Retrieving requestAnimationFrame with JavaScript

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The requestAnimationFrame function has been a major boost to developers creating and managing animations with JavaScript.  Paul Irish has an excellent introduction on requestAnimationFrame -- I highly recommend you read it.  This HTML5Hub post is also very good.  Most browsers now support the animation function but in the case a browser doesn't, you can shim a rough equivalent with setInterval:

var requestAnimationFrame = window.requestAnimationFrame
    || window.webkitRequestAnimationFrame
    || window.mozRequestAnimationFrame
    || window.msRequestAnimationFrame
    || function(callback) { return setTimeout(callback, 1000 / 60); };

requestAnimationFrame was implemented with browser prefixes so we'll check for those if the unprefixed window method isn't there.  If no native implementation exists, a setInterval shim will have to do!

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Discussion

  1. MaxArt

    According to caniuse, Microsoft’s browsers never had a vendor prefixed version of requestAnimationFrame, so we can just keep moz and webkit.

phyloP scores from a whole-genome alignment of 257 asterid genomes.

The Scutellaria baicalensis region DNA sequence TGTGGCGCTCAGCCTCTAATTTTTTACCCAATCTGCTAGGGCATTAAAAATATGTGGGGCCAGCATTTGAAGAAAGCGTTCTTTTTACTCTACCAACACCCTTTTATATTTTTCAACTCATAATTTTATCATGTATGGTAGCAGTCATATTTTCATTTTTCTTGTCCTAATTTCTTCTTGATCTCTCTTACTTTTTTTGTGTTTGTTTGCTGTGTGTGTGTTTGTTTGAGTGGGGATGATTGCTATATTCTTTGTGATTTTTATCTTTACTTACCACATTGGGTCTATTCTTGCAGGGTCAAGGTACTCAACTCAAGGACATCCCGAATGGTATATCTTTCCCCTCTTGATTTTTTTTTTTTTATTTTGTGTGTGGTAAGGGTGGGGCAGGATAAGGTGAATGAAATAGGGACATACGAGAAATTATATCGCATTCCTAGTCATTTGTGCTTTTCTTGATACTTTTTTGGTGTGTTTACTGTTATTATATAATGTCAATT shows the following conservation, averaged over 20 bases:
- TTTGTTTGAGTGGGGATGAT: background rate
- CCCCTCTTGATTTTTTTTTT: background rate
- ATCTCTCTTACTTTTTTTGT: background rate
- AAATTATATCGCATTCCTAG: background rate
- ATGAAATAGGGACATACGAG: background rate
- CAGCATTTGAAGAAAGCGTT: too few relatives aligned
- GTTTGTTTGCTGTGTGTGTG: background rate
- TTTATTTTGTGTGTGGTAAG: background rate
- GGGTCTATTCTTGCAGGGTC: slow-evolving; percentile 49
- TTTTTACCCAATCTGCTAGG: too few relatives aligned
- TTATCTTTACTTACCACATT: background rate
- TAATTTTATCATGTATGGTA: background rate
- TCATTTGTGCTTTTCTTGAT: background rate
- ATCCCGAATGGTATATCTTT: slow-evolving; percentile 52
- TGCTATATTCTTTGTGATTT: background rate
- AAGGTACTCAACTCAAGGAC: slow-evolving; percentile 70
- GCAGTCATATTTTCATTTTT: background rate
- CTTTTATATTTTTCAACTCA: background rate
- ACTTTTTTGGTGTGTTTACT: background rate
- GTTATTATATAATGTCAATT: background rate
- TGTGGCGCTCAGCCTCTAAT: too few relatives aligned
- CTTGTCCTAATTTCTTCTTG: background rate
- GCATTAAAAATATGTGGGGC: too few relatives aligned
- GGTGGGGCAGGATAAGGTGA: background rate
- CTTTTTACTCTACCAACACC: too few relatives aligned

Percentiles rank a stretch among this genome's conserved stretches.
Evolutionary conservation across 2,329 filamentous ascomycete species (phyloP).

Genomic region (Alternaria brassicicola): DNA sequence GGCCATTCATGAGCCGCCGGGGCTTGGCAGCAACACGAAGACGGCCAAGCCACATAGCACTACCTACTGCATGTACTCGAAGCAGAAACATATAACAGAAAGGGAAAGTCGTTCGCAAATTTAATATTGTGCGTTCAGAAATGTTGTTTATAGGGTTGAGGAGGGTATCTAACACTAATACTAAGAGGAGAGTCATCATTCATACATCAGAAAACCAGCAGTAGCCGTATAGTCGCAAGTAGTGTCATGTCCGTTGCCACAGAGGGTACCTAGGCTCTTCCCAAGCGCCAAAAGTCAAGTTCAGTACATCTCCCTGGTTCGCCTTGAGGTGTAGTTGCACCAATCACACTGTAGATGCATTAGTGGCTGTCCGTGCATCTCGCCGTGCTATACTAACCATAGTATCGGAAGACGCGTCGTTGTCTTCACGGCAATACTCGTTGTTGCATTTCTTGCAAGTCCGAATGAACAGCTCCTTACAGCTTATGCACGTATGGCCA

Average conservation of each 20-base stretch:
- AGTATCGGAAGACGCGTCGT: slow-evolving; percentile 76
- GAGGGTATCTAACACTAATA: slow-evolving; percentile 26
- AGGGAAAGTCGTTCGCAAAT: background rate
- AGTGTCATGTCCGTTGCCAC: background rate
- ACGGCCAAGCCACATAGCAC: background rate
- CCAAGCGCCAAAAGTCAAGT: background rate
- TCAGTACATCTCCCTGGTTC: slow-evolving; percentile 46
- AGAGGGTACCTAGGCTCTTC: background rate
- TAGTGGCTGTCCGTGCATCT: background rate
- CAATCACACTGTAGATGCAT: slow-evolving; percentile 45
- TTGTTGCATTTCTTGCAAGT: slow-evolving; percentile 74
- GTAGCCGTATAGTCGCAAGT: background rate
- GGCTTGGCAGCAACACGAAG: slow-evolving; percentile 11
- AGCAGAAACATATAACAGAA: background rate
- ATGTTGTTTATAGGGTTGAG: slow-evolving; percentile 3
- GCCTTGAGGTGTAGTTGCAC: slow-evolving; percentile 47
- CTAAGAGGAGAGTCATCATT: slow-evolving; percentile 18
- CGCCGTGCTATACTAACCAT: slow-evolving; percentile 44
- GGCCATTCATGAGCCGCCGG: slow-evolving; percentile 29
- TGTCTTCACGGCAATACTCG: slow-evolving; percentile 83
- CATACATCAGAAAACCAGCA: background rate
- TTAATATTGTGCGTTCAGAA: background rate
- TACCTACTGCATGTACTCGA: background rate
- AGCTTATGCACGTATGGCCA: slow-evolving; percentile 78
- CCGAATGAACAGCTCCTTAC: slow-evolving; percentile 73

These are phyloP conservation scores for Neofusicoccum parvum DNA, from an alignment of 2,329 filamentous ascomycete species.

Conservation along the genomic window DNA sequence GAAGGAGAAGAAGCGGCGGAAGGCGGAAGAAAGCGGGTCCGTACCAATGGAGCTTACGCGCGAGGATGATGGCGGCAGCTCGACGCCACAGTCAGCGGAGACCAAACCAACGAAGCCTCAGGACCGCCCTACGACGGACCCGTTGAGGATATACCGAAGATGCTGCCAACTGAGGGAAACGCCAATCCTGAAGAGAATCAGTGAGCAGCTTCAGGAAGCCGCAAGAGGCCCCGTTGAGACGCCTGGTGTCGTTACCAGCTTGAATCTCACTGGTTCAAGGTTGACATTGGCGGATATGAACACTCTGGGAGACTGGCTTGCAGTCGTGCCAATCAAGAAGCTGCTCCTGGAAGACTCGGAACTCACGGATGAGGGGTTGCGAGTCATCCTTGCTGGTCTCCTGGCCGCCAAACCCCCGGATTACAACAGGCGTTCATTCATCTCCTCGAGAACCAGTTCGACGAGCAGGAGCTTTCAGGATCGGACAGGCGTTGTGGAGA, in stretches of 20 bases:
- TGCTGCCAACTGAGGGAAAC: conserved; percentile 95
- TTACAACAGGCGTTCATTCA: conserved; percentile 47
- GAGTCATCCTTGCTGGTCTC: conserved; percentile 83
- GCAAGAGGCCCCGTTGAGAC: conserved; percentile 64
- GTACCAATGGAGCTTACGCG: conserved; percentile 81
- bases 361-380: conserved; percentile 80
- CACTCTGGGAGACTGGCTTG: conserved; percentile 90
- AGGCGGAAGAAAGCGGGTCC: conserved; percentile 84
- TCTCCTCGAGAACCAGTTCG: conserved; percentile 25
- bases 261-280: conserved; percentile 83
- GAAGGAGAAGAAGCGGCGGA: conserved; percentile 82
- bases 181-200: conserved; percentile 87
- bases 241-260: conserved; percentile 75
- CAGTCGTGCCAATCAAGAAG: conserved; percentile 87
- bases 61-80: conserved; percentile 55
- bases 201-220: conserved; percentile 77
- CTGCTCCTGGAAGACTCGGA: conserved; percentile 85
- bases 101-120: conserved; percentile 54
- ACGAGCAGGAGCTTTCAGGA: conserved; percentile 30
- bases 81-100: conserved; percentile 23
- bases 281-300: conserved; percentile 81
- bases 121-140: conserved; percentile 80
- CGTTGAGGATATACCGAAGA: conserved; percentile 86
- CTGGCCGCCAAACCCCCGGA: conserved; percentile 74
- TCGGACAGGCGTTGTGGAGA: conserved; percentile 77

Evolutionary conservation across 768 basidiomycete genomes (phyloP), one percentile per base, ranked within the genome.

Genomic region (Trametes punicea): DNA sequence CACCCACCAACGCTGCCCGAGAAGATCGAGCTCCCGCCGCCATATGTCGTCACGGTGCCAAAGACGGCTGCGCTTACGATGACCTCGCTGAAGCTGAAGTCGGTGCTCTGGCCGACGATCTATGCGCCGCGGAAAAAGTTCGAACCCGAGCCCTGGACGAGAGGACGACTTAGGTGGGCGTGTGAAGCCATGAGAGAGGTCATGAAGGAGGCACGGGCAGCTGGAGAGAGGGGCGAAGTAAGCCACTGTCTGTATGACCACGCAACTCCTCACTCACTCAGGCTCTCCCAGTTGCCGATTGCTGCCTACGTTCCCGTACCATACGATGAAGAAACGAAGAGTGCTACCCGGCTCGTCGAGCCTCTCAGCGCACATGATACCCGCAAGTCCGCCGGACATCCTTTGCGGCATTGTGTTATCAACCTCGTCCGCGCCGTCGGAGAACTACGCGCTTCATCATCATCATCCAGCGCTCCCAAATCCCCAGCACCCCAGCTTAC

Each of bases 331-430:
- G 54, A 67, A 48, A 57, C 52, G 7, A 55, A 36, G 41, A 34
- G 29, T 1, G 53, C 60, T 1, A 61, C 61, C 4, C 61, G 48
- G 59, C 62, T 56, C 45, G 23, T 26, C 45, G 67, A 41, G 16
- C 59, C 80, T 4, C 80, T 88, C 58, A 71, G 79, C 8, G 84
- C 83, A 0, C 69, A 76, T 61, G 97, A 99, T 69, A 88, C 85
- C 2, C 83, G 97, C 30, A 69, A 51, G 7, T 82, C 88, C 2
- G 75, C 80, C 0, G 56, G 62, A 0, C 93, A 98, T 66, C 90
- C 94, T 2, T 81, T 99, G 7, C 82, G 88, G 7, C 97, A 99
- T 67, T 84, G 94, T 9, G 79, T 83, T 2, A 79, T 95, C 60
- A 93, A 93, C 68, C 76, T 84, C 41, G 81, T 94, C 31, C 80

That’s a very common way to normalize the function, but in most recent implementations requestAnimationFrame passes an argument to the callback function, which is the amount of milliseconds since performance.timing.navigationStart, with micro precision too. This can be very handy for the callback.

    It’s not really possible to perfectly emulate this, but you can get something close if you take note of the epoch time as soon as the script is executed. So this is how I used to polyfill requestAnimationFrame:

    (function(start) {
        window.requestAnimationFrame = function(callback) {
            return setInterval(function() {
                callback(new Date().getTime() - start);
            }, 1000 / 60);
        };
    })(new Date().getTime());
    

    (Well, not exactly… since most of the times requestAnimationFrame is called again in the callback function, but the function itself takes some milliseconds at least to be executed – because it probably involves some kind of repaint – and you should adjust the time interval accordingly, or you may never hope to even get close to 60 fps.)

    Also, don’t forget to normalize cancelAnimationFrame, which has a nasty variant in some (and maybe forgotten?) WebKit browsers: webkitCancelRequestAnimationFrame.

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